After fierce debate, New Jersey lawmakers move to restrict uniformed police officers at polling places on Election Day

Republicans derided the bill as anti-police, but Democrats said it aims to prevent voter intimidation in Black neighborhoods.

A voter exits their voting booth

A voter exits their voting booth. (AP Photo/Seth Wenig)

Republicans and Democrats in the New Jersey General Assembly argued Thursday over new rules in a bill allowing police to work at schools and senior residential centers that operate as polling locations on Election Day.

Many Republican Assemblymembers took exception to a recent amendment requiring police officers working the polls to appear in plain clothes instead of their official uniforms.

Assemblywoman Verlina Reynolds-Jackson (D-Mercer), who sponsored the legislation, said the amendment aims to prevent voter intimidation, especially in predominantly Black cities, where trust for police is perennially much lower than other racial groups.

Lawmakers on the other side of the aisle derided the amendment as anti-police, and Assemblyman Harold Wirths (R-Sussex) claimed the majority party has a bias against law enforcement.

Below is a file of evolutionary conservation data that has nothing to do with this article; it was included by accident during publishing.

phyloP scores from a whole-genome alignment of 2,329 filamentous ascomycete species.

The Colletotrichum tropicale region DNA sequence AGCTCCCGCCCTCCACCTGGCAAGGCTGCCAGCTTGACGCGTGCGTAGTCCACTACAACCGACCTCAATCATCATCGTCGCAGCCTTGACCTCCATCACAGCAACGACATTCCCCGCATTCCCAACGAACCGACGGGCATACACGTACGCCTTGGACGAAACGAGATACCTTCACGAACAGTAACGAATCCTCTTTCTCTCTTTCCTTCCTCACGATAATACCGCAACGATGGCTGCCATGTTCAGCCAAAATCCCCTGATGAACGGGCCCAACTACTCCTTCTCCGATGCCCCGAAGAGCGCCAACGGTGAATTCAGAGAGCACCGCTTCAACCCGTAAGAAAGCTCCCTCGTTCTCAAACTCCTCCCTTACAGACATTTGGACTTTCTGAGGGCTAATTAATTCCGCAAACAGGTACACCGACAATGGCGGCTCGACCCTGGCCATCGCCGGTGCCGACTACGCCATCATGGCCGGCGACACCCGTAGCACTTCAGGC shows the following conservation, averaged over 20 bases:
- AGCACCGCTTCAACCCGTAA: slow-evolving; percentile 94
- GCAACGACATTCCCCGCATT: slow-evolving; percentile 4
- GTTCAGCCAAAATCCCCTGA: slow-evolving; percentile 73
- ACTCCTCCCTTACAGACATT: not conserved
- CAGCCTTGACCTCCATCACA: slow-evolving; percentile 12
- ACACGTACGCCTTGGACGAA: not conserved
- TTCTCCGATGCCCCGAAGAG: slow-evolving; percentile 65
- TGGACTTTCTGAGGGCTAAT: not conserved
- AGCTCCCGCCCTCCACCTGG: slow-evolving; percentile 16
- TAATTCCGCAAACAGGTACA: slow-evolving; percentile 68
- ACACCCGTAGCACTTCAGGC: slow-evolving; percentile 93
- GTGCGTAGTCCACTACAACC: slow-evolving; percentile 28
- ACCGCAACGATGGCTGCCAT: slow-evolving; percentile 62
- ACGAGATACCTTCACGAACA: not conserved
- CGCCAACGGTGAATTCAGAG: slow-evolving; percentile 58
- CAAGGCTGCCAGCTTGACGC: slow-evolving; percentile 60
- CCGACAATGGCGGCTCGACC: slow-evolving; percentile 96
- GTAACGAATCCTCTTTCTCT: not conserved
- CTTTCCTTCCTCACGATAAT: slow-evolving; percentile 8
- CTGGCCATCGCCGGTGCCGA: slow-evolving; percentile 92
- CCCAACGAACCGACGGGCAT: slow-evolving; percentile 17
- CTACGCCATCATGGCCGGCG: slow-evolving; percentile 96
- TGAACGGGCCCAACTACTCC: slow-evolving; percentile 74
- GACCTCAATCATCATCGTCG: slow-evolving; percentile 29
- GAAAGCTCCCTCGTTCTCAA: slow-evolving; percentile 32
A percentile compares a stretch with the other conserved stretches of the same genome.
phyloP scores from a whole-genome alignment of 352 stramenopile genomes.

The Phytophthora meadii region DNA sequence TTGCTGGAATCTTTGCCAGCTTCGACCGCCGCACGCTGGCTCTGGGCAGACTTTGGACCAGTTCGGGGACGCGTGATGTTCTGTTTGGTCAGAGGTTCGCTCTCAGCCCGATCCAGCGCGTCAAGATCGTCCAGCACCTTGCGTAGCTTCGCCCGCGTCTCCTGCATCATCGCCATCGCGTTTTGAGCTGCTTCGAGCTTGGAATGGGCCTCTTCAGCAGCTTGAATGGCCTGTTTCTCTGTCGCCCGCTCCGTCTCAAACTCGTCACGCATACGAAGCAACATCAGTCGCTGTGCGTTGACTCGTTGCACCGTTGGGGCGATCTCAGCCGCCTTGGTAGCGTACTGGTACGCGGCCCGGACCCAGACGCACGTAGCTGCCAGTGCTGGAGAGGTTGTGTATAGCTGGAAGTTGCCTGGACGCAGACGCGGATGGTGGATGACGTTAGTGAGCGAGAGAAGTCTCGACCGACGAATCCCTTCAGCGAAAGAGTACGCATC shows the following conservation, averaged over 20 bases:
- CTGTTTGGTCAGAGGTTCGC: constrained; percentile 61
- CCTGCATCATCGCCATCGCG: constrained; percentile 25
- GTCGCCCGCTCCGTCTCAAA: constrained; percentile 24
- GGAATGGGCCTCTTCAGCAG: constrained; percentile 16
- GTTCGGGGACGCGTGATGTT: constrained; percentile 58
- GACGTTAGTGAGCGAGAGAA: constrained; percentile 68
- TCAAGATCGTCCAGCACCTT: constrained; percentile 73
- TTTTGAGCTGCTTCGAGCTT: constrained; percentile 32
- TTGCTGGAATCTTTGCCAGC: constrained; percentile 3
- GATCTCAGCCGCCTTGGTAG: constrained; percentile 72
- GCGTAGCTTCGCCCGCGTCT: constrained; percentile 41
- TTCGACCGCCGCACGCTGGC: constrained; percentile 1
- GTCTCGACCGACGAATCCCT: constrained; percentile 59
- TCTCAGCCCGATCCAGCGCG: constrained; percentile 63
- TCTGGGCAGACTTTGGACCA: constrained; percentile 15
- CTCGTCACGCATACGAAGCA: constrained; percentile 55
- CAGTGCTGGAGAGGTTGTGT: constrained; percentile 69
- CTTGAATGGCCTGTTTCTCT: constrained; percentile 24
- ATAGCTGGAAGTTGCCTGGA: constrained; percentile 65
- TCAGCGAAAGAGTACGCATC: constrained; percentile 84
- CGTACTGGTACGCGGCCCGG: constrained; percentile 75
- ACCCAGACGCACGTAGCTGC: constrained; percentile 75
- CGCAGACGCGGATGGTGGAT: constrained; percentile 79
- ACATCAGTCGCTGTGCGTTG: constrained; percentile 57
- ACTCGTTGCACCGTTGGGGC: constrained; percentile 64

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“I feel a lot safer when I see [police] in uniform,” Wirths said.

Reynolds-Jackson took offense to claims that her bill was anti-police.

“This is not a referendum on police … I have never once said anything bad about the police,” Reynolds-Jackson said. “I have never downgraded our law enforcement.”

Since George Floyd was murdered by a Minneapolis police officer in 2020, studies have shown that Black Americans are less likely to have confidence in the police than other groups.

Despite widespread calls for police reform, and although police are more likely to patrol communities of color, a 2020 Gallup poll suggests that most Black people don’t want the police presence in their neighborhoods to change.

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“Everyone’s lived experience is not the same,” said Assemblyman Herb Conaway (D-Burlington.

“Most people would be very glad to see police … I’m one of them,” Conaway said. “I respect, however, that other people might have a very different view about that.”

Assemblyman Kevin Rooney (R-Passaic) argued that the bill should also include places of worship, community centers, and libraries.

“We may not get 100% agreement that this piece of legislation is correct, but we do have a responsibility to protect everyone. And we should be including those three additional locations,” Rooney said.

Some Republicans also asserted that local jurisdictions should decide on police presence at polling places.

The legislation is a partial rollback of a law Gov. Phil Murphy signed in January banning police from polling places and polling drop boxes.

Social justice advocacy groups like the New Jersey Institute for Social Justice have said they oppose the bill.

Despite the fierce debate, the General Assembly unanimously passed the measure.


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